This learning is not a straight line.
What keeps you grounded as you transition and think of your new life? Your body’s losses, its gains?
Wallace Stevens starts his famous poem with the same line as its title, “The house was quiet and the world was calm.” In this poem, the word “calm” repeats six times, lulling the reader into a sense of languid, expansive openness. “The world was calm.” A person could continue, could go on. This lived moment, in this poem, is given meaning through its rearticulation and recurrence.
An ideal. A memory.
“The house was quiet and the world was calm.” My own world is returning, slowly, back to the familiar figureheads of normalcy. I say “figureheads” because my life’s markers are symbolic, not entirely trustworthy, images of what used to be. My hair is a slow-growing helmet, no longer a velvet crust, for example. And yet I don’t entirely rely on its long-term presence.
My health is in stasis, no better, no worse. Chronic shoulder pain has become my companion. Every day is monitoring, listening into the body’s conch shell and hoping for echoes of normal.
The figurehead of my family is clearer, but I know the undertow of sorrow still holds sway. Look around, the world seems to say. Touch the shore again.
I try to. The world goes on “as if,” the sun also rises. And yet to re-enter the old life again and again in this new body, with its losses and fears, can feel like a lie. Each day feels not so much an entry as an attempt. Hello how are ya goes the sincere greeting to the mail carrier, the grocer. No ill will towards anyone. And yet I close my eyes and feel the fractured, unmoored elements of this body pulling me towards falling.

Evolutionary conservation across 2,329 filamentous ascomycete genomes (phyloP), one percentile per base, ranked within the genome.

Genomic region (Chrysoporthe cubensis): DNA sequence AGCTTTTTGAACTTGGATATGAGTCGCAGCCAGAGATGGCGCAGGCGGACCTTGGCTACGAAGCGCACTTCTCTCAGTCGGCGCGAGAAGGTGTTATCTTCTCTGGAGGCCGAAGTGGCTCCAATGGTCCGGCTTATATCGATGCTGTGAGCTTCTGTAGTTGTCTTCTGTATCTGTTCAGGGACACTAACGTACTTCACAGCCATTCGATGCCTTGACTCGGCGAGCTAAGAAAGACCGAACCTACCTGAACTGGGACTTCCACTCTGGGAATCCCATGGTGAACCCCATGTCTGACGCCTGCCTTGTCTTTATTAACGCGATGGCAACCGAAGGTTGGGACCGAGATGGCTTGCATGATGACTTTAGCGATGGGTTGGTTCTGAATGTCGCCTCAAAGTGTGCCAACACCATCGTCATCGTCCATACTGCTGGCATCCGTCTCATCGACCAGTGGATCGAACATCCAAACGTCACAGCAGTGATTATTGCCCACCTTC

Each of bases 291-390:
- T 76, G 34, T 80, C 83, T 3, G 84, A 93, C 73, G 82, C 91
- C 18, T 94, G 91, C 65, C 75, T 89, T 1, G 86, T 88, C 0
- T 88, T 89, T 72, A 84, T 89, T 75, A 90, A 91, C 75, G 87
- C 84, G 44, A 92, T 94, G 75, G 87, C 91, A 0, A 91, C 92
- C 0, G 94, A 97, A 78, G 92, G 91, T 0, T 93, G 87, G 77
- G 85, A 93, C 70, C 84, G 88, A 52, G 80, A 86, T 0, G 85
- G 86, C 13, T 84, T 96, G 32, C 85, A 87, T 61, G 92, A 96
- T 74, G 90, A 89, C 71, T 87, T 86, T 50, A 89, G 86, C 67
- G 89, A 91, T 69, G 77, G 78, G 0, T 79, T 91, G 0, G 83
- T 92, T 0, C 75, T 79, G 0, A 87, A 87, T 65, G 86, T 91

Equilibrium, even the appearance of it, takes much more work.
“The house was quiet and the world was calm.” Stasis. The dash between words, a valley. The musician John Cage has a famous work called 4’33”, and it is complete silence. Four minutes, thirty-three seconds of silence. Quiet. The audience sits and hears – no, the idea is to listen– to coughing, the rumble of the ventilation system, seat creaks, rustling, and the quiet. To just sit. The piece is a statement to be here now. To be present, a reminder that ordinary sounds, attended to, can become song.
Or simply: Stop. Break. Wait. Beauty is everywhere.
“The house was quiet and the world was calm.” For now, for now.
There’s no resolution here. No closure. I’m aware that my hunger for resolution is a hunger for a certainty that cannot come. We who live in Cancerland, stage IV or recurrent or just diagnosed, have stepped into a world of mirrors and aberrations, in which the life we saw before is distorted. Figureheads on ships that used to guide us can’t be believed. Music has more minor key, or no familiar notes at all.